Sunday, Mar. 12

Sunday, Mar. 12

The stories that matter before they happen.

PRESSURE POINT: ABKHAZIA

Photo: Sputnik

Photo: Sputnik

The self-declared state of Abkhazia will hold parliamentary elections on Sunday.

Located between Georgia, Russia and the Black Sea, Abkhazia gained de facto independence from Georgia in 1993 but is still technically considered Georgian territory by every country but Russia, Nicaragua, Venezuela and Nauru.

The importance of Sunday’s vote derives from Abkhazia’s status; it’s one of a string of frozen conflicts along Russia’s periphery, including South Ossetia, Nagorno-Karabakh, Transnistria and Crimea.

Historically, Moscow has used these territories as pressure points on the former Soviet republics. In return for official recognition, military cooperation and economic aid, these territories foment unrest – civil, military or otherwise – at the behest of the Kremlin. This is a particularly useful way of keeping former Soviet republics in line with Russian interests.

Inside Abkhazia, a protracted political standoff has been brewing for years. Incumbent President Raul Khajimba – a former KGB officer with alleged ties to the Kremlin – ousted former leader Aleksandr Ankvab in 2014. Now in opposition, Ankvab is standing for re-election as an MP on Sunday.

For its part, Russia has supported the current administration, rewarding it with a treaty “on alliance and strategic partnership” shortly after coming to power and arresting senior opposition figure Aslan Bzhania in 2014.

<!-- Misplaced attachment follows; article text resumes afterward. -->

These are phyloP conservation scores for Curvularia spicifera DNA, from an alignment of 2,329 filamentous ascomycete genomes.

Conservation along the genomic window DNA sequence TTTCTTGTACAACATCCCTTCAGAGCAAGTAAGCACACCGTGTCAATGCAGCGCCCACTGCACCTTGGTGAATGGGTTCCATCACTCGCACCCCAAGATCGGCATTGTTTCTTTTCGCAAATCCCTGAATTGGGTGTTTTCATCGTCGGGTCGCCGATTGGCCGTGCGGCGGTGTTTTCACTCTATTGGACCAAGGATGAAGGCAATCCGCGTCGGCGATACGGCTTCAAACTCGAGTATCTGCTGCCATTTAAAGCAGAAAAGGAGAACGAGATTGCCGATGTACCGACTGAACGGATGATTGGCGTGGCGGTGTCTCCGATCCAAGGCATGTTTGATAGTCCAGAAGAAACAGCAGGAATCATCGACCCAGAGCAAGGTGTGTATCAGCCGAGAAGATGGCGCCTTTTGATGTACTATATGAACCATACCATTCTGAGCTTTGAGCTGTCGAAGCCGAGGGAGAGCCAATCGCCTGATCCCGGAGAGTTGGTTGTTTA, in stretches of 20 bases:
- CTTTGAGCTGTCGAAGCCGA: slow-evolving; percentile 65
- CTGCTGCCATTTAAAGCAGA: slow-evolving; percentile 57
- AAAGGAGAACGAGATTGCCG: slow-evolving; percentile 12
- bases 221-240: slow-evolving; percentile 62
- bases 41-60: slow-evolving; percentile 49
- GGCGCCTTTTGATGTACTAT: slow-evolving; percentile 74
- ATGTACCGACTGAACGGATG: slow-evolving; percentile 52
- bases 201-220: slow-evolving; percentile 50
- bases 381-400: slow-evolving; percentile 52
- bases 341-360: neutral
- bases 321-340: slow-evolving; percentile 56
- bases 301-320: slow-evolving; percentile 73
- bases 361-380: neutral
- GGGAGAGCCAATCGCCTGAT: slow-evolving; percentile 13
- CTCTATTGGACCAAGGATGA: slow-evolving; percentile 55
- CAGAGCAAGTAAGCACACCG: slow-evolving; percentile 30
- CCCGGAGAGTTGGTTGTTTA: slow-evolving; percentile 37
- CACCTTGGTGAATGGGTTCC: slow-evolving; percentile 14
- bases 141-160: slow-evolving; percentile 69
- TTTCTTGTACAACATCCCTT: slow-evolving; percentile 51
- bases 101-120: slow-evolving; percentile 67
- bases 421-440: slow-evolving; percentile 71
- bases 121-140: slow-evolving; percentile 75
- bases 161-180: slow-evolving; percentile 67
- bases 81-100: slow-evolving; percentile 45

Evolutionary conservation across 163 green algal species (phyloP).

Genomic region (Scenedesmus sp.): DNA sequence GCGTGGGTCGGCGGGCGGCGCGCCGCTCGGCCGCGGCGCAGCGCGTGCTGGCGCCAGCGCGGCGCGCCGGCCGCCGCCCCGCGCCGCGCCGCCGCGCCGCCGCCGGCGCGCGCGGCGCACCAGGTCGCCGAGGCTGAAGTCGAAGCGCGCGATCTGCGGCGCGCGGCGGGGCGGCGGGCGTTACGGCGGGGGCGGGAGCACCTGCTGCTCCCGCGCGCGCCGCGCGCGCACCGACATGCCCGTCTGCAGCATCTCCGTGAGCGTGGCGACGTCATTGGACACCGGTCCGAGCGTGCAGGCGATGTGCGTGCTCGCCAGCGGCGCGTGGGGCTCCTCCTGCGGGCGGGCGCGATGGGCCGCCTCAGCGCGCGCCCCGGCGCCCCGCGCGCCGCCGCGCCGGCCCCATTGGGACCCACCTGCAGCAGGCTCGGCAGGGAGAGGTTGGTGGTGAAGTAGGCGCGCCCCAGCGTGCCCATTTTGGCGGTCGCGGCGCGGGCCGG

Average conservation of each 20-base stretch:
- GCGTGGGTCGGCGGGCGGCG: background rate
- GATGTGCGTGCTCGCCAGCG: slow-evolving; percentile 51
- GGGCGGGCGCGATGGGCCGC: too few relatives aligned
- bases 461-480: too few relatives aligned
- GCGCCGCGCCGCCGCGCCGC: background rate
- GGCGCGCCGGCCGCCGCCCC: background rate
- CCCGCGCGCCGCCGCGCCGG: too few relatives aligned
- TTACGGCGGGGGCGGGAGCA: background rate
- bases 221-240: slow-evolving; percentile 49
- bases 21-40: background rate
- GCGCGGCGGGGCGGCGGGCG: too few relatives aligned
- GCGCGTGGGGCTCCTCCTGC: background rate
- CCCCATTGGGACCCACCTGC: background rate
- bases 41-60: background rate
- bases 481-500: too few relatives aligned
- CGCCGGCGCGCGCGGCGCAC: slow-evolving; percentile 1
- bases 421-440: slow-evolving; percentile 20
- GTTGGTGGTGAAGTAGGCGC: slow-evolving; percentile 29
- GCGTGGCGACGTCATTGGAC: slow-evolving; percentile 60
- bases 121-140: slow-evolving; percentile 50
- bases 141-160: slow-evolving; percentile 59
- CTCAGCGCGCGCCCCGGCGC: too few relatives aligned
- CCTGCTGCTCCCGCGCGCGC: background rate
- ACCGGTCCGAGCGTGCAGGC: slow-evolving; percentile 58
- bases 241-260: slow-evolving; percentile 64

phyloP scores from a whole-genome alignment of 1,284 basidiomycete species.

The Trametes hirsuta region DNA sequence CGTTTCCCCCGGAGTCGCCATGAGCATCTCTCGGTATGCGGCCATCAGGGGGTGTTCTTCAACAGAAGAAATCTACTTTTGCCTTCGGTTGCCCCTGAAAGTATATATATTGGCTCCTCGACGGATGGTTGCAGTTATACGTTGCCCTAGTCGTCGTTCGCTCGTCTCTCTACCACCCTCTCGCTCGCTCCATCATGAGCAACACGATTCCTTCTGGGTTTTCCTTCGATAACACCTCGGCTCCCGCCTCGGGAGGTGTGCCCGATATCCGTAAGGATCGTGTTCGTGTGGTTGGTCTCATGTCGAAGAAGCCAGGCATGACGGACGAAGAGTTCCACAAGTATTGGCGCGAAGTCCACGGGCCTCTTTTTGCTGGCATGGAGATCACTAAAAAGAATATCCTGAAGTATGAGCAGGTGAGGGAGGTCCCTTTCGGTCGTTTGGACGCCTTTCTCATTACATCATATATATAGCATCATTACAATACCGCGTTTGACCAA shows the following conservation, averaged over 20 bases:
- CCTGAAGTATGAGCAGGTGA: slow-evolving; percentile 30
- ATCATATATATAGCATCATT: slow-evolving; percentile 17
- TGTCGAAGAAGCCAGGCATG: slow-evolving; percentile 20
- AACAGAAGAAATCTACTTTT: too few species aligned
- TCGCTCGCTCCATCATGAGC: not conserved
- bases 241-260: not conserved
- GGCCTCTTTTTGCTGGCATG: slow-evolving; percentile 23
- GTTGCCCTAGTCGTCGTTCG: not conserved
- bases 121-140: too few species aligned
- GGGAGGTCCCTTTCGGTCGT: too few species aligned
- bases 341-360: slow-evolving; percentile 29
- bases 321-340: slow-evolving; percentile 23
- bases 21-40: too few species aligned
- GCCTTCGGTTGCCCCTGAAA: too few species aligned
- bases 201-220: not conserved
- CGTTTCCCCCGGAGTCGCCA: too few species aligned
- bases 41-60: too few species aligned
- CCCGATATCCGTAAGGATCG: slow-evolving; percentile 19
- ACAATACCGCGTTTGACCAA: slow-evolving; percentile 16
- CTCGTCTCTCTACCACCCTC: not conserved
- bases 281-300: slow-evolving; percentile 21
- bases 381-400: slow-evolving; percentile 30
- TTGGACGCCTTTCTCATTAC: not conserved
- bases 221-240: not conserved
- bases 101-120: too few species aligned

TENSIONS HIGH IN BAHRAIN AHEAD OF COURT RULING

Photo: AFP/Getty

Photo: AFP/Getty

Tensions are running high once more in Bahrain. Over the past week, authorities in the Gulf monarchy passed a constitutional amendment allowing military courts to prosecute civilians and subsequently filed a lawsuit to dissolve major opposition group Waad. On Tuesday, a verdict is expected in the trial of Sheikh Isa Qassim – the country’s top Shi’ite cleric who was stripped of his citizenship last year.

Shi’ite-based opposition groups have pledged to take to the streets on Sunday and throughout the week to demand the suspension of the trial of their spiritual leader. In the past, Bahrain’s government has clamped down hard on opposition demonstrations, arresting leaders and using force to disperse crowds.

But the Sunni monarchy must tread carefully. An overwhelming majority of Bahrainis – some 70% – are Shi’ite, and with regional tensions running high, the government can ill-afford a slip-up.

Dig deeper: Geopolitics and sectarianism collide in Bahrain

 

HAPPENING ELSEWHERE…

King Salman of Saudi Arabia will arrive in Japan for a three-day visit, the first by a Saudi monarch since 1971. The Kingdom is Japan’s largest source of oil, accounting for around 30% of all crude imports. But Salman will be hoping to go beyond this in talks with PM Shinzo Abe as he seeks investment and expertise to diversify the country’s economy away from hydrocarbon reliance.

SpaceX, a private space exploration company, will hope to launch a second Falcon 9 rocket laden with satellite communications equipment. This follows a similar launch on February 14.

The three candidates for Hong Kong’s chief executive election on March 26 will take part in a debate. Former chief secretary and Beijing-favourite Carrie Lam is said to be leading the pack. The three candidates won’t be able to challenge each other but will respond to audience questions. A more comprehensive two-hour TV debate takes place on Tuesday.